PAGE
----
El carcinoma epidermoide cutáneo, con una incidencia en la población general de aproximadamente un 10% a lo largo de la vida, es la segunda neoplasia más frecuente dentro del grupo del cáncer cutáneo no melanoma.

La mayoría de los carcinomas epidermoides cutáneos muestran un comportamiento benigno y pueden ser completamente erradicados mediante cirugía y otros procedimientos dermatológicos. Sin embargo, existe un subgrupo de esta entidad que se asocia con una mayor capacidad de desarrollar metástasis nodal y, por tanto, con una elevada morbimortalidad.

En el presente artículo se analizan los diferentes factores que definen al carcinoma epidermoide cutáneo de comportamiento agresivo. Proponemos un método de definición del carcinoma epidermoide de alto riesgo basado en el establecimiento de una serie de criterios mayores y menores. Este hecho supondrá una mejor evaluación pronóstica y un manejo personalizado de este grupo de enfermos, que puede resultar en un aumento de la supervivencia global.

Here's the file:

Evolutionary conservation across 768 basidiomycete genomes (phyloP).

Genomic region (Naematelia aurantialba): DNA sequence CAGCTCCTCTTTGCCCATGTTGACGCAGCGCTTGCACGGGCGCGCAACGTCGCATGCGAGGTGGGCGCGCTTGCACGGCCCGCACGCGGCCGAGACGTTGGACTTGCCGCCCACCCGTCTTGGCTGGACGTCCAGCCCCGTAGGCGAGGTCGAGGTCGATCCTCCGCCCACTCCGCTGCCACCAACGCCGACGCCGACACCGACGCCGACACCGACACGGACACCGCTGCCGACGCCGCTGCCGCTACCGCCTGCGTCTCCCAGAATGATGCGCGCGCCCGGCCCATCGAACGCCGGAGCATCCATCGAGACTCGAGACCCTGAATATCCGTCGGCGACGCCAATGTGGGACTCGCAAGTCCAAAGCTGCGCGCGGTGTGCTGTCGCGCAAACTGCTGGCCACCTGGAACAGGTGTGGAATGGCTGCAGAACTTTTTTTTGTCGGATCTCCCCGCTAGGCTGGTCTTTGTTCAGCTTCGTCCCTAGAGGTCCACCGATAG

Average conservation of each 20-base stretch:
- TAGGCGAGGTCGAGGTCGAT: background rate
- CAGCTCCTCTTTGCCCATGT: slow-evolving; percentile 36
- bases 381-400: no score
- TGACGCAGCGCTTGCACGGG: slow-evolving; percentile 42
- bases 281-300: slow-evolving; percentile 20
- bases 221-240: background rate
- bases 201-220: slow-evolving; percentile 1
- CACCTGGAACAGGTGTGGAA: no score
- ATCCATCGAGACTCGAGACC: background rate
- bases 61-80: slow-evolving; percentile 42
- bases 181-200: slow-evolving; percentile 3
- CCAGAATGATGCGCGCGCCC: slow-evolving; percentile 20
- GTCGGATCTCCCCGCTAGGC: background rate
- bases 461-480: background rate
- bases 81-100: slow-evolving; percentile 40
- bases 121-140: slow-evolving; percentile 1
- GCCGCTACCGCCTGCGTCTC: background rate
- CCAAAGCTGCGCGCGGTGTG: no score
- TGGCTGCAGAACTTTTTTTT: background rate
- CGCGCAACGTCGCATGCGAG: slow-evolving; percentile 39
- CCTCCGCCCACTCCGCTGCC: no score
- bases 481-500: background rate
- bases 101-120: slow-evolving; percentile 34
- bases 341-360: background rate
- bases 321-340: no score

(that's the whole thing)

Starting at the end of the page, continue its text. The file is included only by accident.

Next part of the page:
Palabras clave:
Carcinoma epidermoide cutáneo
Carcinoma epidermoide cutáneo de alto riesgo
Full Text

Cutaneous squamous cell carcinoma (CSCC) has a lifetime incidence of between 7% and 11%. It accounts for 20% to 25% of all nonmelanoma skin cancers, and is second only to basal cell carcinoma in terms of prevalence.1–5

Most CSCCs are benign and can be completely eradicated by surgery and other dermatological procedures. Accordingly, 5-year survival rates after surgical excision are in excess of 90%,5 and mortality is around 1%.6 Nevertheless, there is a subgroup of CSCC associated with a higher frequency of lymph node metastasis and with high morbidity and mortality (Figs. 1-6).7–10

Figure 1.

A, Cutaneous squamous cell carcinoma on the external ear of a 70-year-old patient. B, Fleshy tumor invading the external auditory canal. C and D, Histology showing a poorly differentiated squamous cell tumor with lymphovascular invasion (C, hematoxylin-eosin, original magnification x40; D, Immunostaining with CD31, original magnification x100); E, Parotid gland with nodular tumor. F, The parotid tumor is formed by a proliferation of poorly differentiated squamous cells in a pattern similar to that of the primary tumor (original magnification, hematoxylin-eosin, x40).